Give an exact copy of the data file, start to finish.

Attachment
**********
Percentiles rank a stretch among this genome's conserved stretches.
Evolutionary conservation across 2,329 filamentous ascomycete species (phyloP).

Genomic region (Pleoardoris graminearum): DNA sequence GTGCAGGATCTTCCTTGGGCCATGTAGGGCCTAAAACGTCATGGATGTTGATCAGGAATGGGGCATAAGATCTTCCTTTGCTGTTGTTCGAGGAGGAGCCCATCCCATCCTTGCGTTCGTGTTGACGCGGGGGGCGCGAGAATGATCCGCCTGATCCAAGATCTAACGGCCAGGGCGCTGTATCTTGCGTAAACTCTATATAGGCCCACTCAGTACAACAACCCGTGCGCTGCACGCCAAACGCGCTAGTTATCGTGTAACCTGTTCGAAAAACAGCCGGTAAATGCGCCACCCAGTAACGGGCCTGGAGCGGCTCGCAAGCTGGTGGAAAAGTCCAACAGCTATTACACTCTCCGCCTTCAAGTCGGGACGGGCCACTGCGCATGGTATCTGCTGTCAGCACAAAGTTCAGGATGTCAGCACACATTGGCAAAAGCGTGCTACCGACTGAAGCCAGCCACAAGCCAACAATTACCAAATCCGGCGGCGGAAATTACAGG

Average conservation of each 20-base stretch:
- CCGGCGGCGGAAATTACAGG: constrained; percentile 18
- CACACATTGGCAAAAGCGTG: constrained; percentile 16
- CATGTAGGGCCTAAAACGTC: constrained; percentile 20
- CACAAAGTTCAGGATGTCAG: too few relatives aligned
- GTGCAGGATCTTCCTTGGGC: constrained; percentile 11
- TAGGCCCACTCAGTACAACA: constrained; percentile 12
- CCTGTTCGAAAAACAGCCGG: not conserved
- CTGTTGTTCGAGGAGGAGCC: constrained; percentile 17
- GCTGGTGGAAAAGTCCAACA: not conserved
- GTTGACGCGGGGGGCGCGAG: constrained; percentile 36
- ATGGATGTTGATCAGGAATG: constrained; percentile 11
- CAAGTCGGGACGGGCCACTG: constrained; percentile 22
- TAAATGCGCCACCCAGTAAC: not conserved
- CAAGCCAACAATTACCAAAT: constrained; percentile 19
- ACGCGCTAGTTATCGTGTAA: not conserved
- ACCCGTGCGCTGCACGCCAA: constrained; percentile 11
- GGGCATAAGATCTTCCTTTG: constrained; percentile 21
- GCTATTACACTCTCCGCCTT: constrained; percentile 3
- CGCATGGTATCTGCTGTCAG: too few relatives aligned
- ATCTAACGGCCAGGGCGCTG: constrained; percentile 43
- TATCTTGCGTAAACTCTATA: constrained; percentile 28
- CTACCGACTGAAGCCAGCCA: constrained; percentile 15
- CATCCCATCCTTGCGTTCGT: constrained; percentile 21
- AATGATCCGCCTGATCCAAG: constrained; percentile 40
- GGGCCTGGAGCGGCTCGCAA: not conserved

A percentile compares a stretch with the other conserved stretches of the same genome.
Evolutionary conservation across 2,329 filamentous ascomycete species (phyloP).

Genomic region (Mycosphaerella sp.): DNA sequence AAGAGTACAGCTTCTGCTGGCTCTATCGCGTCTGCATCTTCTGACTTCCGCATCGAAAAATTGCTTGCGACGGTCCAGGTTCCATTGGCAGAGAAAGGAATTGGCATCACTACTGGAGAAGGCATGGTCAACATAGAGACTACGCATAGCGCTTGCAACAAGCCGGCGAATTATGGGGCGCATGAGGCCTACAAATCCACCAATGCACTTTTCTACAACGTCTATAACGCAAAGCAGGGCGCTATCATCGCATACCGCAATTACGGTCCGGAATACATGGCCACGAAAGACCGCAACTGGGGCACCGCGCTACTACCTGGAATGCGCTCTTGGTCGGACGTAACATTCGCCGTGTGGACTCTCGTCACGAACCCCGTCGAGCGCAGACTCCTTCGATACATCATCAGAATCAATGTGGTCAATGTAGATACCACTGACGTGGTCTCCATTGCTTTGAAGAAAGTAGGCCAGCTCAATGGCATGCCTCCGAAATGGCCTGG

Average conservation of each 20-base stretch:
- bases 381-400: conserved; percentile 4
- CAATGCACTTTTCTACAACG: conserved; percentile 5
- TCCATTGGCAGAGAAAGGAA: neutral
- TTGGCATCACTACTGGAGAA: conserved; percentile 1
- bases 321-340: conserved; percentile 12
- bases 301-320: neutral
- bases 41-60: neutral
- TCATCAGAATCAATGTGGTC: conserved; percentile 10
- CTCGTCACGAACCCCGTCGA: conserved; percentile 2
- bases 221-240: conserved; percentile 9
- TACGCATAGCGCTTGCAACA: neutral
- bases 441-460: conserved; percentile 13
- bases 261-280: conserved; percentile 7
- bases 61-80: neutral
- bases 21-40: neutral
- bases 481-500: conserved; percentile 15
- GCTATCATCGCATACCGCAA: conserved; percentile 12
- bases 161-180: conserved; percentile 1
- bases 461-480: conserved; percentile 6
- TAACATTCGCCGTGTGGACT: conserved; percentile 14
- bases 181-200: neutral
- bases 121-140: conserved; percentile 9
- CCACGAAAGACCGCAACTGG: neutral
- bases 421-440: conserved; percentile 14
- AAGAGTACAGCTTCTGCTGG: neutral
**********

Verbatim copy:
Percentiles rank a stretch among this genome's conserved stretches.
Evolutionary conservation across 2,329 filamentous ascomycete species (phyloP).

Genomic region (Pleoardoris graminearum): DNA sequence GTGCAGGATCTTCCTTGGGCCATGTAGGGCCTAAAACGTCATGGATGTTGATCAGGAATGGGGCATAAGATCTTCCTTTGCTGTTGTTCGAGGAGGAGCCCATCCCATCCTTGCGTTCGTGTTGACGCGGGGGGCGCGAGAATGATCCGCCTGATCCAAGATCTAACGGCCAGGGCGCTGTATCTTGCGTAAACTCTATATAGGCCCACTCAGTACAACAACCCGTGCGCTGCACGCCAAACGCGCTAGTTATCGTGTAACCTGTTCGAAAAACAGCCGGTAAATGCGCCACCCAGTAACGGGCCTGGAGCGGCTCGCAAGCTGGTGGAAAAGTCCAACAGCTATTACACTCTCCGCCTTCAAGTCGGGACGGGCCACTGCGCATGGTATCTGCTGTCAGCACAAAGTTCAGGATGTCAGCACACATTGGCAAAAGCGTGCTACCGACTGAAGCCAGCCACAAGCCAACAATTACCAAATCCGGCGGCGGAAATTACAGG

Average conservation of each 20-base stretch:
- CCGGCGGCGGAAATTACAGG: constrained; percentile 18
- CACACATTGGCAAAAGCGTG: constrained; percentile 16
- CATGTAGGGCCTAAAACGTC: constrained; percentile 20
- CACAAAGTTCAGGATGTCAG: too few relatives aligned
- GTGCAGGATCTTCCTTGGGC: constrained; percentile 11
- TAGGCCCACTCAGTACAACA: constrained; percentile 12
- CCTGTTCGAAAAACAGCCGG: not conserved
- CTGTTGTTCGAGGAGGAGCC: constrained; percentile 17
- GCTGGTGGAAAAGTCCAACA: not conserved
- GTTGACGCGGGGGGCGCGAG: constrained; percentile 36
- ATGGATGTTGATCAGGAATG: constrained; percentile 11
- CAAGTCGGGACGGGCCACTG: constrained; percentile 22
- TAAATGCGCCACCCAGTAAC: not conserved
- CAAGCCAACAATTACCAAAT: constrained; percentile 19
- ACGCGCTAGTTATCGTGTAA: not conserved
- ACCCGTGCGCTGCACGCCAA: constrained; percentile 11
- GGGCATAAGATCTTCCTTTG: constrained; percentile 21
- GCTATTACACTCTCCGCCTT: constrained; percentile 3
- CGCATGGTATCTGCTGTCAG: too few relatives aligned
- ATCTAACGGCCAGGGCGCTG: constrained; percentile 43
- TATCTTGCGTAAACTCTATA: constrained; percentile 28
- CTACCGACTGAAGCCAGCCA: constrained; percentile 15
- CATCCCATCCTTGCGTTCGT: constrained; percentile 21
- AATGATCCGCCTGATCCAAG: constrained; percentile 40
- GGGCCTGGAGCGGCTCGCAA: not conserved

A percentile compares a stretch with the other conserved stretches of the same genome.
Evolutionary conservation across 2,329 filamentous ascomycete species (phyloP).

Genomic region (Mycosphaerella sp.): DNA sequence AAGAGTACAGCTTCTGCTGGCTCTATCGCGTCTGCATCTTCTGACTTCCGCATCGAAAAATTGCTTGCGACGGTCCAGGTTCCATTGGCAGAGAAAGGAATTGGCATCACTACTGGAGAAGGCATGGTCAACATAGAGACTACGCATAGCGCTTGCAACAAGCCGGCGAATTATGGGGCGCATGAGGCCTACAAATCCACCAATGCACTTTTCTACAACGTCTATAACGCAAAGCAGGGCGCTATCATCGCATACCGCAATTACGGTCCGGAATACATGGCCACGAAAGACCGCAACTGGGGCACCGCGCTACTACCTGGAATGCGCTCTTGGTCGGACGTAACATTCGCCGTGTGGACTCTCGTCACGAACCCCGTCGAGCGCAGACTCCTTCGATACATCATCAGAATCAATGTGGTCAATGTAGATACCACTGACGTGGTCTCCATTGCTTTGAAGAAAGTAGGCCAGCTCAATGGCATGCCTCCGAAATGGCCTGG

Average conservation of each 20-base stretch:
- bases 381-400: conserved; percentile 4
- CAATGCACTTTTCTACAACG: conserved; percentile 5
- TCCATTGGCAGAGAAAGGAA: neutral
- TTGGCATCACTACTGGAGAA: conserved; percentile 1
- bases 321-340: conserved; percentile 12
- bases 301-320: neutral
- bases 41-60: neutral
- TCATCAGAATCAATGTGGTC: conserved; percentile 10
- CTCGTCACGAACCCCGTCGA: conserved; percentile 2
- bases 221-240: conserved; percentile 9
- TACGCATAGCGCTTGCAACA: neutral
- bases 441-460: conserved; percentile 13
- bases 261-280: conserved; percentile 7
- bases 61-80: neutral
- bases 21-40: neutral
- bases 481-500: conserved; percentile 15
- GCTATCATCGCATACCGCAA: conserved; percentile 12
- bases 161-180: conserved; percentile 1
- bases 461-480: conserved; percentile 6
- TAACATTCGCCGTGTGGACT: conserved; percentile 14
- bases 181-200: neutral
- bases 121-140: conserved; percentile 9
- CCACGAAAGACCGCAACTGG: neutral
- bases 421-440: conserved; percentile 14
- AAGAGTACAGCTTCTGCTGG: neutral